Phoenix: Clot never said when exactly his predictions would come true, but I would argue we are a lot closer today then we were when he was making them.

  76. BidenIsTheGOAT says:

    It’s always about the TDS. Still.

    Totally indefensible corruption over a lifetime, degenerate kid who is a national security disaster, and all the TDS afflicted can come up with is”trump did it too.” Pathetic.

  77. SmallGovConservative says:

    Ex says:
    August 12, 2021 at 7:25 am
    “let’s see is Joe puts his corrupt kids on the payroll…”

    The Dem stooges never quit! As if Kushner spear-heading T’s highly successful middle-east peace initiative(s) is the same as Hunter’s blatant and outrageous corruption — only in the mind of a dunce like Ex…

  78. Ex says:

    Dick and Liz Uihlein of packaging giant Uline, along with roofing magnate Diane Hendricks, together had contributed around $20 million to groups backing Johnson’s 2016 reelection campaign.

    The expanded tax break Johnson muscled through netted them $215 million in deductions in 2018 alone, drastically reducing the income they owed taxes on. At that rate, the cut could deliver more than half a billion in tax savings for Hendricks and the Uihleins over its eight-year life.

    But the tax break did more than just give a lucrative, and legal, perk to Johnson’s donors. In the first year after Trump signed the legislation, just 82 ultrawealthy households collectively walked away with more than $1 billion in total savings, an analysis of confidential tax records shows. Republican and Democratic tycoons alike saw their tax bills chopped by tens of millions, among them: media magnate and former Democratic presidential candidate Michael Bloomberg; the Bechtel family, owners of the engineering firm that bears their name; and the heirs of the late Houston pipeline billionaire Dan Duncan.

  79. Ex says:

    Sixteen months late, Sen. Rand Paul (R-Ky.) on Wednesday filed a disclosure with the Senate revealing that on Feb. 26, 2020, his wife, Kelley, purchased stock in Gilead Sciences, a company that produces an antiviral drug used to treat COVID-19.

    Under the STOCK Act, which prohibits members of Congress from using information not available to the public for private profit, the disclosure should have been filed within 45 days of the purchase, The Washington Post reports.

  80. Fast Eddie says:

    I’m smart! Not like everybody sez! I can run things!!

    https://tinyurl.com/aywm395x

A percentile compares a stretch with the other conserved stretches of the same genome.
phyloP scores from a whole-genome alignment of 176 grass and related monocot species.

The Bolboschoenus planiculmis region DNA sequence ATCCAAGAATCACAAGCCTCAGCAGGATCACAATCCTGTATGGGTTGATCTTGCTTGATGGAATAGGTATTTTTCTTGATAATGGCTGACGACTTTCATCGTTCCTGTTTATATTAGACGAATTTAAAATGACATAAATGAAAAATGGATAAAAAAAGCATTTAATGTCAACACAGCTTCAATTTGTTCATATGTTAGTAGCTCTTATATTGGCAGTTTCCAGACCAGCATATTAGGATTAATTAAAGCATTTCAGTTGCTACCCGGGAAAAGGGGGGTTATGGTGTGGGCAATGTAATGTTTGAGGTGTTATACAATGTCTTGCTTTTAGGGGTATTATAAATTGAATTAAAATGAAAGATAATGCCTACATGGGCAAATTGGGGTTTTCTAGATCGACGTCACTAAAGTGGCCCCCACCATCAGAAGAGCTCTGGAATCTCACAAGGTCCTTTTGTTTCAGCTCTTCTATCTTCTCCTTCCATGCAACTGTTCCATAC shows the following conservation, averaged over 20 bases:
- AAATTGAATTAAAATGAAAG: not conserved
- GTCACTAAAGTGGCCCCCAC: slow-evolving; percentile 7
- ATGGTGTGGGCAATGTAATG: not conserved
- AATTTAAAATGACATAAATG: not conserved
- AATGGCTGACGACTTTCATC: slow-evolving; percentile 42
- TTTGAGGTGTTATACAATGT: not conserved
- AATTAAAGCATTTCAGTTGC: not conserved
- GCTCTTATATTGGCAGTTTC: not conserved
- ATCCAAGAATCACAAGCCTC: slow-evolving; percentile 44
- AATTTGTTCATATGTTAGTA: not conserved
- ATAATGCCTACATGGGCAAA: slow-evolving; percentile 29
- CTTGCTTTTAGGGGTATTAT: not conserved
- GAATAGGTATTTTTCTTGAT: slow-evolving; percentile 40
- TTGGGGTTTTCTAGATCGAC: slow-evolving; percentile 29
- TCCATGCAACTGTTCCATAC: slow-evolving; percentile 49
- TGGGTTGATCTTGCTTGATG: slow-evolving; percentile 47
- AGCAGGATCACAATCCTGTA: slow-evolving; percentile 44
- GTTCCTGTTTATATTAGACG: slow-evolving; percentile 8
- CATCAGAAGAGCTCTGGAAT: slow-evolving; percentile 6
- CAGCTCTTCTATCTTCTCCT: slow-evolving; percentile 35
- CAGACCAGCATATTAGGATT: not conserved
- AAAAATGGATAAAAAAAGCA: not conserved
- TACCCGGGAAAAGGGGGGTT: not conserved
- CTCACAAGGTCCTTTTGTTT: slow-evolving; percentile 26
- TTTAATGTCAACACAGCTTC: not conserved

81. BidenIsTheGOAT says:

    $15k. Lol. Big scandal there.

    It should be illegal, but if you are going to bother insider trading wouldn’t it be in the millions like Malinowski?

  82. joyce says:

    BidenIsTheGOAT says:
    August 12, 2021 at 9:10 am
    It’s always about the TDS. Still.

    Totally indefensible corruption over a lifetime, degenerate kid who is a national security disaster, and all the TDS afflicted can come up with is”trump did it too.” Pathetic.

  83. The Great Pumpkin says:

    BidenIsTheGOAT says:
    August 12, 2021 at 9:41 am
    $15k. Lol. Big scandal there.

    It should be illegal, but if you are going to bother insider trading wouldn’t it be in the millions like Malinowski?

    joyce says:
    August 12, 2021 at 9:53 am
    BidenIsTheGOAT says:
    August 12, 2021 at 9:10 am
    It’s always about the TDS. Still.

    Totally indefensible corruption over a lifetime, degenerate kid who is a national security disaster, and all the TDS afflicted can come up with is”trump did it too.” Pathetic.

  84. SmallGovConservative says:

    Hold my beer says:
    August 12, 2021 at 6:09 am
    “Texas is about to get much worse with COVID…”

    This was bound to be the case given SlowJoe’s disastrous immigration policy. We’re literally importing tens of thousands — if not hundreds of thousands — of un-tested and un-vaxxed illegal immigrants every single month, with no idea how many of them are covid positive. And Texas is on the front line, legally incapable of stopping or controlling the entry or transit of this covid ‘bomb’ that Joe has unleashed.

  85. The Great Pumpkin says:

    Both sides do it, Joyce.

  86. Phoenix says:

    “Dick and Liz Uihlein of packaging giant Uline, along with roofing magnate Diane Hendricks, together had contributed around $20 million to groups backing Johnson’s 2016 reelection campaign.”

    Americans have accepted that this practice is legal. Yes, legal.

    America is a nation of laws. That makes this okay.

    So when do we decide we no longer wish to be a nation of laws?